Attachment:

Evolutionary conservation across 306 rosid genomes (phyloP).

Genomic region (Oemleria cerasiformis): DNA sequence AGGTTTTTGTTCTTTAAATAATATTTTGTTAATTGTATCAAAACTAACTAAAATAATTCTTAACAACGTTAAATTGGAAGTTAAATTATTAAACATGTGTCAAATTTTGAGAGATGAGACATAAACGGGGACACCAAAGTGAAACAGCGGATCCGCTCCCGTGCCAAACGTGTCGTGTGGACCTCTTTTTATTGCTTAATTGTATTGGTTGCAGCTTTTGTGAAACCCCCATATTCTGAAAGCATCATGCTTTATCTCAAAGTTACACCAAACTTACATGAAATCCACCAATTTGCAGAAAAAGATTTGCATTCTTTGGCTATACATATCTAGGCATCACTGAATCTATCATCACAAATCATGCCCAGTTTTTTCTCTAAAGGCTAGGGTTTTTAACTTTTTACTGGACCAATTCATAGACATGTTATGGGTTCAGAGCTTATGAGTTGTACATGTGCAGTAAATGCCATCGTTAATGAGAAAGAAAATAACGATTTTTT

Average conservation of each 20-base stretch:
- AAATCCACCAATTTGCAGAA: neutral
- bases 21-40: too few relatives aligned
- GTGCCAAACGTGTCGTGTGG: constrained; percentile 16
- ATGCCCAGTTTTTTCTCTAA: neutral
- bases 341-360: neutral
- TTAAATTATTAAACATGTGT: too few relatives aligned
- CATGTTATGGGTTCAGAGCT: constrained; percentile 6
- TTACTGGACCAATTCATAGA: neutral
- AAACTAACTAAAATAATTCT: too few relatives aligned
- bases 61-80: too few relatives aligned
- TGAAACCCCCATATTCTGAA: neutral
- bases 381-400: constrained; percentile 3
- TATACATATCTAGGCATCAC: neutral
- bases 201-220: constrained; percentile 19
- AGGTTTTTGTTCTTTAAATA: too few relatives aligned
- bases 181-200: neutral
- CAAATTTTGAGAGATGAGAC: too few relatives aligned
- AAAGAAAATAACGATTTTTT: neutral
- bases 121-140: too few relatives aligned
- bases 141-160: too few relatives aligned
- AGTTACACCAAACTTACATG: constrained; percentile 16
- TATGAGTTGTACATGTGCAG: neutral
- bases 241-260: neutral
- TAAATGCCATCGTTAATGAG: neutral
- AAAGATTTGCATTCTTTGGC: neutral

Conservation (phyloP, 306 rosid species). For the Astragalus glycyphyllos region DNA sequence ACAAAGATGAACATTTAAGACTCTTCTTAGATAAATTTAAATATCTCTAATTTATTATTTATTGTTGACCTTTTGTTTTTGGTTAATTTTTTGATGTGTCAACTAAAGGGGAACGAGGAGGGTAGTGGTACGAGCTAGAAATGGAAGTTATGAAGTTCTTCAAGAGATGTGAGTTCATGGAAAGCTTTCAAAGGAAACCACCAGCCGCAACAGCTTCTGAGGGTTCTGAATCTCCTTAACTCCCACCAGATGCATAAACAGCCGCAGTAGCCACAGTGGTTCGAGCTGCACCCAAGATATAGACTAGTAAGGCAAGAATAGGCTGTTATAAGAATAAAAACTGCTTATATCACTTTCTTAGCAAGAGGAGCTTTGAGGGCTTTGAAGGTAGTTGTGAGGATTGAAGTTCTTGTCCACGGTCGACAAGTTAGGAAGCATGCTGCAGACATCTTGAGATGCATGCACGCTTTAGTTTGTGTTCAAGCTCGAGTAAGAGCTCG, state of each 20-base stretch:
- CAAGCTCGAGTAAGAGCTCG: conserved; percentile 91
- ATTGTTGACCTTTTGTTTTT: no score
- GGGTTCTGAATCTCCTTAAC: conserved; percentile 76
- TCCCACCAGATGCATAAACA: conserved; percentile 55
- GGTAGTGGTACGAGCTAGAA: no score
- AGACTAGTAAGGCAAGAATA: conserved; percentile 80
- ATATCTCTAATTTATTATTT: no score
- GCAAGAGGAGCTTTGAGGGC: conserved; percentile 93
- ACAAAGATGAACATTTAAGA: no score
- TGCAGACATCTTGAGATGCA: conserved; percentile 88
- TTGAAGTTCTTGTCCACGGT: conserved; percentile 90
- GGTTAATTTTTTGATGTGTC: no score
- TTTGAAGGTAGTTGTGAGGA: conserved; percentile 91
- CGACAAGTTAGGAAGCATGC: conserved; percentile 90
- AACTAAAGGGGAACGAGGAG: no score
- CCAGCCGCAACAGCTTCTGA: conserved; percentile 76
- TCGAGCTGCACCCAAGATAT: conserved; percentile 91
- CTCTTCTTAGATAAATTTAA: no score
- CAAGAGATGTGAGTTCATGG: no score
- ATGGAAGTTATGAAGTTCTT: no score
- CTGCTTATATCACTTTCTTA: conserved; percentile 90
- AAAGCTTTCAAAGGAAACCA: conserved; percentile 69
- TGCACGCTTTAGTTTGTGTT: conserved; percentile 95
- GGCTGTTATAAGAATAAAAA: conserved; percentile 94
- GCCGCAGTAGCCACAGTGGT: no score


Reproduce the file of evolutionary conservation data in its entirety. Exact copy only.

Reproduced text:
Evolutionary conservation across 306 rosid genomes (phyloP).

Genomic region (Oemleria cerasiformis): DNA sequence AGGTTTTTGTTCTTTAAATAATATTTTGTTAATTGTATCAAAACTAACTAAAATAATTCTTAACAACGTTAAATTGGAAGTTAAATTATTAAACATGTGTCAAATTTTGAGAGATGAGACATAAACGGGGACACCAAAGTGAAACAGCGGATCCGCTCCCGTGCCAAACGTGTCGTGTGGACCTCTTTTTATTGCTTAATTGTATTGGTTGCAGCTTTTGTGAAACCCCCATATTCTGAAAGCATCATGCTTTATCTCAAAGTTACACCAAACTTACATGAAATCCACCAATTTGCAGAAAAAGATTTGCATTCTTTGGCTATACATATCTAGGCATCACTGAATCTATCATCACAAATCATGCCCAGTTTTTTCTCTAAAGGCTAGGGTTTTTAACTTTTTACTGGACCAATTCATAGACATGTTATGGGTTCAGAGCTTATGAGTTGTACATGTGCAGTAAATGCCATCGTTAATGAGAAAGAAAATAACGATTTTTT

Average conservation of each 20-base stretch:
- AAATCCACCAATTTGCAGAA: neutral
- bases 21-40: too few relatives aligned
- GTGCCAAACGTGTCGTGTGG: constrained; percentile 16
- ATGCCCAGTTTTTTCTCTAA: neutral
- bases 341-360: neutral
- TTAAATTATTAAACATGTGT: too few relatives aligned
- CATGTTATGGGTTCAGAGCT: constrained; percentile 6
- TTACTGGACCAATTCATAGA: neutral
- AAACTAACTAAAATAATTCT: too few relatives aligned
- bases 61-80: too few relatives aligned
- TGAAACCCCCATATTCTGAA: neutral
- bases 381-400: constrained; percentile 3
- TATACATATCTAGGCATCAC: neutral
- bases 201-220: constrained; percentile 19
- AGGTTTTTGTTCTTTAAATA: too few relatives aligned
- bases 181-200: neutral
- CAAATTTTGAGAGATGAGAC: too few relatives aligned
- AAAGAAAATAACGATTTTTT: neutral
- bases 121-140: too few relatives aligned
- bases 141-160: too few relatives aligned
- AGTTACACCAAACTTACATG: constrained; percentile 16
- TATGAGTTGTACATGTGCAG: neutral
- bases 241-260: neutral
- TAAATGCCATCGTTAATGAG: neutral
- AAAGATTTGCATTCTTTGGC: neutral

Conservation (phyloP, 306 rosid species). For the Astragalus glycyphyllos region DNA sequence ACAAAGATGAACATTTAAGACTCTTCTTAGATAAATTTAAATATCTCTAATTTATTATTTATTGTTGACCTTTTGTTTTTGGTTAATTTTTTGATGTGTCAACTAAAGGGGAACGAGGAGGGTAGTGGTACGAGCTAGAAATGGAAGTTATGAAGTTCTTCAAGAGATGTGAGTTCATGGAAAGCTTTCAAAGGAAACCACCAGCCGCAACAGCTTCTGAGGGTTCTGAATCTCCTTAACTCCCACCAGATGCATAAACAGCCGCAGTAGCCACAGTGGTTCGAGCTGCACCCAAGATATAGACTAGTAAGGCAAGAATAGGCTGTTATAAGAATAAAAACTGCTTATATCACTTTCTTAGCAAGAGGAGCTTTGAGGGCTTTGAAGGTAGTTGTGAGGATTGAAGTTCTTGTCCACGGTCGACAAGTTAGGAAGCATGCTGCAGACATCTTGAGATGCATGCACGCTTTAGTTTGTGTTCAAGCTCGAGTAAGAGCTCG, state of each 20-base stretch:
- CAAGCTCGAGTAAGAGCTCG: conserved; percentile 91
- ATTGTTGACCTTTTGTTTTT: no score
- GGGTTCTGAATCTCCTTAAC: conserved; percentile 76
- TCCCACCAGATGCATAAACA: conserved; percentile 55
- GGTAGTGGTACGAGCTAGAA: no score
- AGACTAGTAAGGCAAGAATA: conserved; percentile 80
- ATATCTCTAATTTATTATTT: no score
- GCAAGAGGAGCTTTGAGGGC: conserved; percentile 93
- ACAAAGATGAACATTTAAGA: no score
- TGCAGACATCTTGAGATGCA: conserved; percentile 88
- TTGAAGTTCTTGTCCACGGT: conserved; percentile 90
- GGTTAATTTTTTGATGTGTC: no score
- TTTGAAGGTAGTTGTGAGGA: conserved; percentile 91
- CGACAAGTTAGGAAGCATGC: conserved; percentile 90
- AACTAAAGGGGAACGAGGAG: no score
- CCAGCCGCAACAGCTTCTGA: conserved; percentile 76
- TCGAGCTGCACCCAAGATAT: conserved; percentile 91
- CTCTTCTTAGATAAATTTAA: no score
- CAAGAGATGTGAGTTCATGG: no score
- ATGGAAGTTATGAAGTTCTT: no score
- CTGCTTATATCACTTTCTTA: conserved; percentile 90
- AAAGCTTTCAAAGGAAACCA: conserved; percentile 69
- TGCACGCTTTAGTTTGTGTT: conserved; percentile 95
- GGCTGTTATAAGAATAAAAA: conserved; percentile 94
- GCCGCAGTAGCCACAGTGGT: no score